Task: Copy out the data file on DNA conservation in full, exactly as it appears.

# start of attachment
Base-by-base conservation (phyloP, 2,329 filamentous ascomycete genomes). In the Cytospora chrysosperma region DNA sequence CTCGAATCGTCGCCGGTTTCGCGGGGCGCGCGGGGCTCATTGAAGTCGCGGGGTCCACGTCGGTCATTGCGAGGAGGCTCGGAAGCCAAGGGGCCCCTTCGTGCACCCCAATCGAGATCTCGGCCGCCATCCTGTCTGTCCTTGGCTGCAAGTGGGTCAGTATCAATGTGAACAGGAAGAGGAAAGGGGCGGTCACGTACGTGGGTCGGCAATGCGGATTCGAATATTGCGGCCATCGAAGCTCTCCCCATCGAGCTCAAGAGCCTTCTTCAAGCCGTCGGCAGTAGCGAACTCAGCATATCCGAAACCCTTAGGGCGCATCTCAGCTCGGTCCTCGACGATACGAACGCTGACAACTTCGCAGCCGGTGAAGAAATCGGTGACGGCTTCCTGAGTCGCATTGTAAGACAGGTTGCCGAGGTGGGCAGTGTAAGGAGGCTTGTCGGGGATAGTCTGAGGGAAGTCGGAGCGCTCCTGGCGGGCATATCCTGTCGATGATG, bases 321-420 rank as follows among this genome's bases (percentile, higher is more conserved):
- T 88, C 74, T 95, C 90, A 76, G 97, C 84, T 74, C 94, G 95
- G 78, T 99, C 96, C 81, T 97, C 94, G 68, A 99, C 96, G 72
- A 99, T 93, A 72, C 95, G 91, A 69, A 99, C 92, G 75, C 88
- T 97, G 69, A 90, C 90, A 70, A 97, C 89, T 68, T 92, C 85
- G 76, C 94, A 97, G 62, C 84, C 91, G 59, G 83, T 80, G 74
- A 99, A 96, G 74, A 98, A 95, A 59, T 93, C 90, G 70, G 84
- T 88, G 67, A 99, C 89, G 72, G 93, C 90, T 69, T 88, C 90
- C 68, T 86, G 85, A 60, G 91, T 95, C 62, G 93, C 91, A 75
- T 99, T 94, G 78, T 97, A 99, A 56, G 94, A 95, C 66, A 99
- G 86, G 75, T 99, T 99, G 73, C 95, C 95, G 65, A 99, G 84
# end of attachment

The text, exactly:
Base-by-base conservation (phyloP, 2,329 filamentous ascomycete genomes). In the Cytospora chrysosperma region DNA sequence CTCGAATCGTCGCCGGTTTCGCGGGGCGCGCGGGGCTCATTGAAGTCGCGGGGTCCACGTCGGTCATTGCGAGGAGGCTCGGAAGCCAAGGGGCCCCTTCGTGCACCCCAATCGAGATCTCGGCCGCCATCCTGTCTGTCCTTGGCTGCAAGTGGGTCAGTATCAATGTGAACAGGAAGAGGAAAGGGGCGGTCACGTACGTGGGTCGGCAATGCGGATTCGAATATTGCGGCCATCGAAGCTCTCCCCATCGAGCTCAAGAGCCTTCTTCAAGCCGTCGGCAGTAGCGAACTCAGCATATCCGAAACCCTTAGGGCGCATCTCAGCTCGGTCCTCGACGATACGAACGCTGACAACTTCGCAGCCGGTGAAGAAATCGGTGACGGCTTCCTGAGTCGCATTGTAAGACAGGTTGCCGAGGTGGGCAGTGTAAGGAGGCTTGTCGGGGATAGTCTGAGGGAAGTCGGAGCGCTCCTGGCGGGCATATCCTGTCGATGATG, bases 321-420 rank as follows among this genome's bases (percentile, higher is more conserved):
- T 88, C 74, T 95, C 90, A 76, G 97, C 84, T 74, C 94, G 95
- G 78, T 99, C 96, C 81, T 97, C 94, G 68, A 99, C 96, G 72
- A 99, T 93, A 72, C 95, G 91, A 69, A 99, C 92, G 75, C 88
- T 97, G 69, A 90, C 90, A 70, A 97, C 89, T 68, T 92, C 85
- G 76, C 94, A 97, G 62, C 84, C 91, G 59, G 83, T 80, G 74
- A 99, A 96, G 74, A 98, A 95, A 59, T 93, C 90, G 70, G 84
- T 88, G 67, A 99, C 89, G 72, G 93, C 90, T 69, T 88, C 90
- C 68, T 86, G 85, A 60, G 91, T 95, C 62, G 93, C 91, A 75
- T 99, T 94, G 78, T 97, A 99, A 56, G 94, A 95, C 66, A 99
- G 86, G 75, T 99, T 99, G 73, C 95, C 95, G 65, A 99, G 84